The collections include paper trails from the practices of Patricia Fernández, Barbara Kruger, and others. And while Loman described that archives often prioritize press releases and documentation of exhibitions or performances, those that pertain to the nitty-gritty of process receive a subsidiary focus. In LACA’s collections, there are gas bills, studio leases, even paintings that were deemed subpar by the artists and then tossed out. “These are things that help us to learn how art is getting made and how people are living and surviving,” Loman said.

This greater acknowledgement of the labor involved in the arts coincides with a burgeoning workers’ movement in museums. Across the country, staff at institutions ranging from the Philadelphia Museum of Art to the Buffalo AKG Art Museum have led unionization campaigns. Meanwhile, artists are agitating for fair compensation. In 2018, the W.A.G.E. organization released their often-cited fee calculator, which determines project-based payment by both an artist’s participation (i.e. solo or group show) and a nonprofit’s annual operating expenses (i.e., from Apexart to the Met). Institutions can advertise their W.A.G.E certification status if they comply with these rates; the most notable ones to do so have been Artists Space and the Museum of Contemporary Art Cleveland.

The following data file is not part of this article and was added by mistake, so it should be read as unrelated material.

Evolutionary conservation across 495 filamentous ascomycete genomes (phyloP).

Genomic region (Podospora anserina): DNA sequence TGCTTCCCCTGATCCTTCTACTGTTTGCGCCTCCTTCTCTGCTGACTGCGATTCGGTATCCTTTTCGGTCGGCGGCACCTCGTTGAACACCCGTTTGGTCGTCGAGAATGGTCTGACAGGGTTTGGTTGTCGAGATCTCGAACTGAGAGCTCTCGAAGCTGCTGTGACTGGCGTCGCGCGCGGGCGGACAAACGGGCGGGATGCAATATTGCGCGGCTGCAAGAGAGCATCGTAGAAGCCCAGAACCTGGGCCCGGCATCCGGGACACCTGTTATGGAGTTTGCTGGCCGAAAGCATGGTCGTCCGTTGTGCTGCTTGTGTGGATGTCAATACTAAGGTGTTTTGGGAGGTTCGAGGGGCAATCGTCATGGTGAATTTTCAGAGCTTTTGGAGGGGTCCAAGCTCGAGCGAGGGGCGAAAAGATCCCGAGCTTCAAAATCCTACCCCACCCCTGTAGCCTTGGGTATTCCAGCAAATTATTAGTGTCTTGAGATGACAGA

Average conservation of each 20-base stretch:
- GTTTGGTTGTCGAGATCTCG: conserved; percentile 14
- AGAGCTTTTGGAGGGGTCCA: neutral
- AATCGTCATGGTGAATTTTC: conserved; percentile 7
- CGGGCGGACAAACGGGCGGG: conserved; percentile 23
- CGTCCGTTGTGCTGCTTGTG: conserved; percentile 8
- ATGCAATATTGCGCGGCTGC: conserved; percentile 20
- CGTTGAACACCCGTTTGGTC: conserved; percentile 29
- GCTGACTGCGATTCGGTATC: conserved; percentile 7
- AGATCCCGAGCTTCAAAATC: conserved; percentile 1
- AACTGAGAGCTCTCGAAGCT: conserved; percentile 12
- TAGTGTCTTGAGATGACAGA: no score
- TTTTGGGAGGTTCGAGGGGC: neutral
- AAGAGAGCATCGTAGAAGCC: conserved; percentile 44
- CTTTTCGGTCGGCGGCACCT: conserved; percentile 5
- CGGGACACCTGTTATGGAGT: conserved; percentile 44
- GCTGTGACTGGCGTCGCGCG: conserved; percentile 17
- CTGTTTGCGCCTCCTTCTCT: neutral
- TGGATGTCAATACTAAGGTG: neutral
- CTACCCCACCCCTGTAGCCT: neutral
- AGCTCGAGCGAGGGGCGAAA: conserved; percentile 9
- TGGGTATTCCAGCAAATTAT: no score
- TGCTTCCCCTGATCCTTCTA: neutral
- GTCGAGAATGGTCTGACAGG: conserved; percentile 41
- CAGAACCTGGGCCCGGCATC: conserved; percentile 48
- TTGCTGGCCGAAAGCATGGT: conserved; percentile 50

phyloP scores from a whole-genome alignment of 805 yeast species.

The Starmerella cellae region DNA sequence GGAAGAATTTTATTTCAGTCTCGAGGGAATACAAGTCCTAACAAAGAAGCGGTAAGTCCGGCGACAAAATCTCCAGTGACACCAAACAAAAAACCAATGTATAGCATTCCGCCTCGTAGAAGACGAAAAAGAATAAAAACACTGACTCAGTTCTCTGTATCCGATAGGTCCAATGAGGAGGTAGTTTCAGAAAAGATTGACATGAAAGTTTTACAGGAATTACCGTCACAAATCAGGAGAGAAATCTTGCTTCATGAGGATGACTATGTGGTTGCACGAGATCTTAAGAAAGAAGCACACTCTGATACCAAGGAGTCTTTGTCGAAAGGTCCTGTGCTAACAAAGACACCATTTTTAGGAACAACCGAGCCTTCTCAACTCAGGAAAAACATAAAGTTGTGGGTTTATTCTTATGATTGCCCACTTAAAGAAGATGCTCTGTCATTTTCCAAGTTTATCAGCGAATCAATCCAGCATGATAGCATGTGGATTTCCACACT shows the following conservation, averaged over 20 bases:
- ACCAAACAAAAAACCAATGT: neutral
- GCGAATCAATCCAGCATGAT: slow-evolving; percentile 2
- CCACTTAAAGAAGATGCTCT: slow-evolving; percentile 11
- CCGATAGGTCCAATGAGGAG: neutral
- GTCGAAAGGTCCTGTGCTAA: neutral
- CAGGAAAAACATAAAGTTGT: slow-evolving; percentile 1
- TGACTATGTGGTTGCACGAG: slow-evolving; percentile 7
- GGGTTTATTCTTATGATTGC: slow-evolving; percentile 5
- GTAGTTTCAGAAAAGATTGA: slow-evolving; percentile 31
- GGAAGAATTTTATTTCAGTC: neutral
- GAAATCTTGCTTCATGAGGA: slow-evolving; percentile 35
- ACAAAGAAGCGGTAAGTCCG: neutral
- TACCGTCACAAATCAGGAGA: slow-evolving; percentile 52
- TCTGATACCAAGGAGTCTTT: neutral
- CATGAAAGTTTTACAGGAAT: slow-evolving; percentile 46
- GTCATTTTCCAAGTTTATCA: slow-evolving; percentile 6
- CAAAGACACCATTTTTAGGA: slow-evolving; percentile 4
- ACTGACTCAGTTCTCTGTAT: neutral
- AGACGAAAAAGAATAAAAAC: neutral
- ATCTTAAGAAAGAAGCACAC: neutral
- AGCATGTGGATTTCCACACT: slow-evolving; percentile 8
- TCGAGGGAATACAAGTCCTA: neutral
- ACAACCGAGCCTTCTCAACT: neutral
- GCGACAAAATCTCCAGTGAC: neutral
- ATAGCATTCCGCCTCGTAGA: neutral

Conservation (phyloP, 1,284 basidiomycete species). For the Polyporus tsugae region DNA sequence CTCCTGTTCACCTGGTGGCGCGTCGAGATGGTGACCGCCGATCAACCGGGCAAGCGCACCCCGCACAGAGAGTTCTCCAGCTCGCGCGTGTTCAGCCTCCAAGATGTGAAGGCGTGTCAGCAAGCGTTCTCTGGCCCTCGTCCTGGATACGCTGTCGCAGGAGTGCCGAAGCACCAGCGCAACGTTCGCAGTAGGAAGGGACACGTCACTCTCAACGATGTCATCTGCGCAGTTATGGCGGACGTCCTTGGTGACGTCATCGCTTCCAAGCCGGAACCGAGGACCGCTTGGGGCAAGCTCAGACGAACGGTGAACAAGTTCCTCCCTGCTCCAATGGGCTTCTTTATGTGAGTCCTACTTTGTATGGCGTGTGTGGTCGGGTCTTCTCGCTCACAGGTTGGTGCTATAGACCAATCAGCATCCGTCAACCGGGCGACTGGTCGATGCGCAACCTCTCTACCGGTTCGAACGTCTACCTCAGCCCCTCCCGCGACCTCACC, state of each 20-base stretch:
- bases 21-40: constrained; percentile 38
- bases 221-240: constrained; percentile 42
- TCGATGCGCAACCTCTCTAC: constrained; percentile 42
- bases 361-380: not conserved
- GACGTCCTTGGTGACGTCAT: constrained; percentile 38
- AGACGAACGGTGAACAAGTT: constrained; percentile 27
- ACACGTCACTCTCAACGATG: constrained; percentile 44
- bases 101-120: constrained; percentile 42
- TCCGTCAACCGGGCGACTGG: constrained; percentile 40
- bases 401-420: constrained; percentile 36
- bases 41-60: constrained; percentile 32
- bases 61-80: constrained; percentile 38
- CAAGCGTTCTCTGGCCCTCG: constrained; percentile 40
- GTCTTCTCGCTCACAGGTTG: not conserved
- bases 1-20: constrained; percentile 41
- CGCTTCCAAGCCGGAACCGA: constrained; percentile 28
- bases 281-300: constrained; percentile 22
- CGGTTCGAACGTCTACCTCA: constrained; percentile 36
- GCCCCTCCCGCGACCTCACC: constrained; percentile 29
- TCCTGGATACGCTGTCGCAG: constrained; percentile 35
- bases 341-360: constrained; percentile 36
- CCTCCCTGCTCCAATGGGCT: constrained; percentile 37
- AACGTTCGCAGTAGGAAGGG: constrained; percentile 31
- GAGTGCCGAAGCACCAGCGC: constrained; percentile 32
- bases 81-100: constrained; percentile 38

Roberts, the “Day Jobs” curator, said that her show is connected to both developments. At the Cantor Arts Center at Stanford University, where she is the new director and where the exhibition travels in the spring, “Day Jobs” will become the first group show held at the institution where participants will be paid a fee. Roberts said this not only has to do with the agency that comes with her directorial position, but also the labor and financial precarity that her show makes clear: “That discussion connects to the exhibition itself, and the consideration of artists’ lived experiences and the conditions of making.”

To put it another way, there are many forces outside the studio that affect what happens within. In 2023, reconciling the two became the job not just of artists, but the institutions that exhibit their work, too. That trend looks to continue as “Day Jobs” travels in 2024.